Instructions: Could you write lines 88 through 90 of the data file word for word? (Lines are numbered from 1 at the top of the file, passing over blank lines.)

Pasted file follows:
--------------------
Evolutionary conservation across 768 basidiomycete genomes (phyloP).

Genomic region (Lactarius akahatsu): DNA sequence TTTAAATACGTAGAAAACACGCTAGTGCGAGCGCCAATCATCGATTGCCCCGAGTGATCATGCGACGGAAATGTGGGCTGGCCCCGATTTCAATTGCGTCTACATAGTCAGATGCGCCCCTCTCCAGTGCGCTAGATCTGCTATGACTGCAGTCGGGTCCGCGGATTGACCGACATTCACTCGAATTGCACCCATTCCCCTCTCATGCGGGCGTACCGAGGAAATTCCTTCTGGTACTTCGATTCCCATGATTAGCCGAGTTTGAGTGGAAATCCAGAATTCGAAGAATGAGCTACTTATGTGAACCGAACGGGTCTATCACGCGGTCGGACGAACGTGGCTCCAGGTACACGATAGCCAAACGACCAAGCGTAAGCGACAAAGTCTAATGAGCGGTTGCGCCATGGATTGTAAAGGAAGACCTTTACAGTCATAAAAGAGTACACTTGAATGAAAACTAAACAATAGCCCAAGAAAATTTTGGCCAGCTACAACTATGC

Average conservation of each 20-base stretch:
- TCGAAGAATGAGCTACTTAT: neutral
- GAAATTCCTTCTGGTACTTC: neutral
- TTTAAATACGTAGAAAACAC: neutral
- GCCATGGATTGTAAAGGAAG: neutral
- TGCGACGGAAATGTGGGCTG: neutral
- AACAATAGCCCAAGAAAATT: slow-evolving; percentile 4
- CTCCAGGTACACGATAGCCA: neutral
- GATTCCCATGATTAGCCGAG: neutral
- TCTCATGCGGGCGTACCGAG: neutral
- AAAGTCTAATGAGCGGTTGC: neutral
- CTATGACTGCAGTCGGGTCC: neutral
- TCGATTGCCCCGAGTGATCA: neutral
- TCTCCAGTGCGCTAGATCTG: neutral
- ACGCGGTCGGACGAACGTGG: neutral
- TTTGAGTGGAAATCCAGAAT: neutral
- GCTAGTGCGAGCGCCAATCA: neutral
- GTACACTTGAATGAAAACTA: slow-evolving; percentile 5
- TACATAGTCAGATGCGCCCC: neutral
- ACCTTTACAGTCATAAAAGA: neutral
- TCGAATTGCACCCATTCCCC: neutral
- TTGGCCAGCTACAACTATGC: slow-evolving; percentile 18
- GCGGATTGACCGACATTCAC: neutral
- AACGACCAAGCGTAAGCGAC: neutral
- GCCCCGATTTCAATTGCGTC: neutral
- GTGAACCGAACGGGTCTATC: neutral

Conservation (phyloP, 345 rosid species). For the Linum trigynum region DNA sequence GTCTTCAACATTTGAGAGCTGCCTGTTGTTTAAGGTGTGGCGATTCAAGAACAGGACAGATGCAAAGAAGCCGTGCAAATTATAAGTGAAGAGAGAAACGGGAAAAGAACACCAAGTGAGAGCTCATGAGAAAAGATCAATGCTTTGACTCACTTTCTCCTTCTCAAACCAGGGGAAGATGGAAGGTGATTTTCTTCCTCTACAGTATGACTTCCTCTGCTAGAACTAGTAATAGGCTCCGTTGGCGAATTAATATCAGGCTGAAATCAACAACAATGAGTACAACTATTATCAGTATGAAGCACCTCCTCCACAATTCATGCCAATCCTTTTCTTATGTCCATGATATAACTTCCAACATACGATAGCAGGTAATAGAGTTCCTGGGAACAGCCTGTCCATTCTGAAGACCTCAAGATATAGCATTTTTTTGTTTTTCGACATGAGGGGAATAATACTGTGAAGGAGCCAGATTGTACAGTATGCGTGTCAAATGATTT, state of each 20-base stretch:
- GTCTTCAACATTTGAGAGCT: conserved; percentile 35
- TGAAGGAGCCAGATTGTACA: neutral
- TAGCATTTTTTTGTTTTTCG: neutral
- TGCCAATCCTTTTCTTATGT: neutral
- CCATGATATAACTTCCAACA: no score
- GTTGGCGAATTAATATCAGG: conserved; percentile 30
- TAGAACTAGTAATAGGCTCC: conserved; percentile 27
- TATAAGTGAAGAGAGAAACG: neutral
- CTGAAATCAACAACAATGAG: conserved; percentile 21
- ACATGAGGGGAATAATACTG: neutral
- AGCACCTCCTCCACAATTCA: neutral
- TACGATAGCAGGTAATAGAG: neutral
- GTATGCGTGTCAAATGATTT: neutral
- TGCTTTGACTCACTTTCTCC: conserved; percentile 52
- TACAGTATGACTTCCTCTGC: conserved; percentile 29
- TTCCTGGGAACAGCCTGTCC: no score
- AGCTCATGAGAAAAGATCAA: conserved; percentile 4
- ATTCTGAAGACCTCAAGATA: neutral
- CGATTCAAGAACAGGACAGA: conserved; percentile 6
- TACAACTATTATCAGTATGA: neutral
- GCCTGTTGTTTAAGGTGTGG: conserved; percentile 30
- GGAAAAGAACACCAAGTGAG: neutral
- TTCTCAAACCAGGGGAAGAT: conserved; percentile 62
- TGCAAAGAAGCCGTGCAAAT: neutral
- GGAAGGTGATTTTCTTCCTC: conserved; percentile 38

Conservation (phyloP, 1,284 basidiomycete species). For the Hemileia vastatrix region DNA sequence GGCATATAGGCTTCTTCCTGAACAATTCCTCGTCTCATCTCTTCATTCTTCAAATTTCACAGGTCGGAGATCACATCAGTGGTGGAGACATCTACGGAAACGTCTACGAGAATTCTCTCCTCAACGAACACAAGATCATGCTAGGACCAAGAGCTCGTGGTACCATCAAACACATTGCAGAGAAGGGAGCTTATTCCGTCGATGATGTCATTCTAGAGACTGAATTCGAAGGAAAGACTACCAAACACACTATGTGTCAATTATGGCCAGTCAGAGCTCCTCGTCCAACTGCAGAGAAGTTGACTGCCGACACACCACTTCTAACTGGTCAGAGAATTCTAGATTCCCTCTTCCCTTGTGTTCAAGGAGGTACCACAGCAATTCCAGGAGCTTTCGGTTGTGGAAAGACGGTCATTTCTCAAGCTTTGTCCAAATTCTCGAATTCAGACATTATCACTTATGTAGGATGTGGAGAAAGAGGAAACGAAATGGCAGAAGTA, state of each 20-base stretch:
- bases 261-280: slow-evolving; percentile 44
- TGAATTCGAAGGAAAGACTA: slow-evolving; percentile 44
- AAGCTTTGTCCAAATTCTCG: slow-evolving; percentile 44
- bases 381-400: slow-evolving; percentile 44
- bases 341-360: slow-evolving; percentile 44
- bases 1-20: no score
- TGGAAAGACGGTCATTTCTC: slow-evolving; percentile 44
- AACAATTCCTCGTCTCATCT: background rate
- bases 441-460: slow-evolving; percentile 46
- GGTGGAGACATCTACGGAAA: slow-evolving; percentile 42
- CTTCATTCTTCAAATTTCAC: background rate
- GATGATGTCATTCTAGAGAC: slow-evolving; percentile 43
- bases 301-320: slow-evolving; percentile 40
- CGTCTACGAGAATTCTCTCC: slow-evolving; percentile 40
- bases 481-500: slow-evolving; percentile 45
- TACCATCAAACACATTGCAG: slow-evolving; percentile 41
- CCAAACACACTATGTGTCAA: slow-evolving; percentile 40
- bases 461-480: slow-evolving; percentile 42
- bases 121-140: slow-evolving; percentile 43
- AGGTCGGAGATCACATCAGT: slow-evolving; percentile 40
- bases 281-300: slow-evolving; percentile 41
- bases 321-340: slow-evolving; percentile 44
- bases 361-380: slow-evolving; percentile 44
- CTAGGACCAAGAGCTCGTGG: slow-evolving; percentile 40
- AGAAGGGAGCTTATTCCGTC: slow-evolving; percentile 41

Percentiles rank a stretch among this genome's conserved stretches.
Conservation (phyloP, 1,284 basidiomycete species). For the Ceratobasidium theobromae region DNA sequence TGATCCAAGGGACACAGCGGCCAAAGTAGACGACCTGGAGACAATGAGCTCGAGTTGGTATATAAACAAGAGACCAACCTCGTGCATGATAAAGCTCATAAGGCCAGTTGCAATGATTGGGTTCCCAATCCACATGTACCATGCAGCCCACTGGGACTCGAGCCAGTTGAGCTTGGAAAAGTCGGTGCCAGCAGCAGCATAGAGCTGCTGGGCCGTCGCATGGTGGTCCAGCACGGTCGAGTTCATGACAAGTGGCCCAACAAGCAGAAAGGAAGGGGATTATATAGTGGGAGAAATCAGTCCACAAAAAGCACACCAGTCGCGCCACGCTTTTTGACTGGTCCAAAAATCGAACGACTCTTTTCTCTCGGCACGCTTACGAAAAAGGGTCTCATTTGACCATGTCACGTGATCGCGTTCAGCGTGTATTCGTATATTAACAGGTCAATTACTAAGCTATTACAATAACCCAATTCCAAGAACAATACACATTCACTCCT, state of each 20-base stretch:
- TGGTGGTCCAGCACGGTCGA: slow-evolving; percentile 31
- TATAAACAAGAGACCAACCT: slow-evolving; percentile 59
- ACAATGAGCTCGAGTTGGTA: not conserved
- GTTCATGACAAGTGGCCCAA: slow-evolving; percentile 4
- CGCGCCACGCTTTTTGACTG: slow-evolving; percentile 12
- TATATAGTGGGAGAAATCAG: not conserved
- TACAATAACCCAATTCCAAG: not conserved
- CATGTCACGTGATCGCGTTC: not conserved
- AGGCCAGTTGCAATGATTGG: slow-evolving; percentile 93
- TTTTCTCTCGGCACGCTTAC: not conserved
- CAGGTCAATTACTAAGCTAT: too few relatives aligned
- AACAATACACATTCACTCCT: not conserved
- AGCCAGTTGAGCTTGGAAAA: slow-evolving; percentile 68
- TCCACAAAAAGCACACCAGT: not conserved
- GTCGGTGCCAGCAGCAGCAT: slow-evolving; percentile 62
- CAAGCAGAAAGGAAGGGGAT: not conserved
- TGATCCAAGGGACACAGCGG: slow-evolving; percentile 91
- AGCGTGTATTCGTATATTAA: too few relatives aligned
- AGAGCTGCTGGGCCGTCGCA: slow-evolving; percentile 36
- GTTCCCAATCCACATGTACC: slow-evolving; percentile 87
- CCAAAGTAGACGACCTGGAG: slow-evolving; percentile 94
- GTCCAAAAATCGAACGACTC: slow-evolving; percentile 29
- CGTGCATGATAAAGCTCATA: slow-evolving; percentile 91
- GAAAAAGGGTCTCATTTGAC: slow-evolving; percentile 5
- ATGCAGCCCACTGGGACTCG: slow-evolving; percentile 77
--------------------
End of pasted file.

- TATATAGTGGGAGAAATCAG: not conserved
- TACAATAACCCAATTCCAAG: not conserved
- CATGTCACGTGATCGCGTTC: not conserved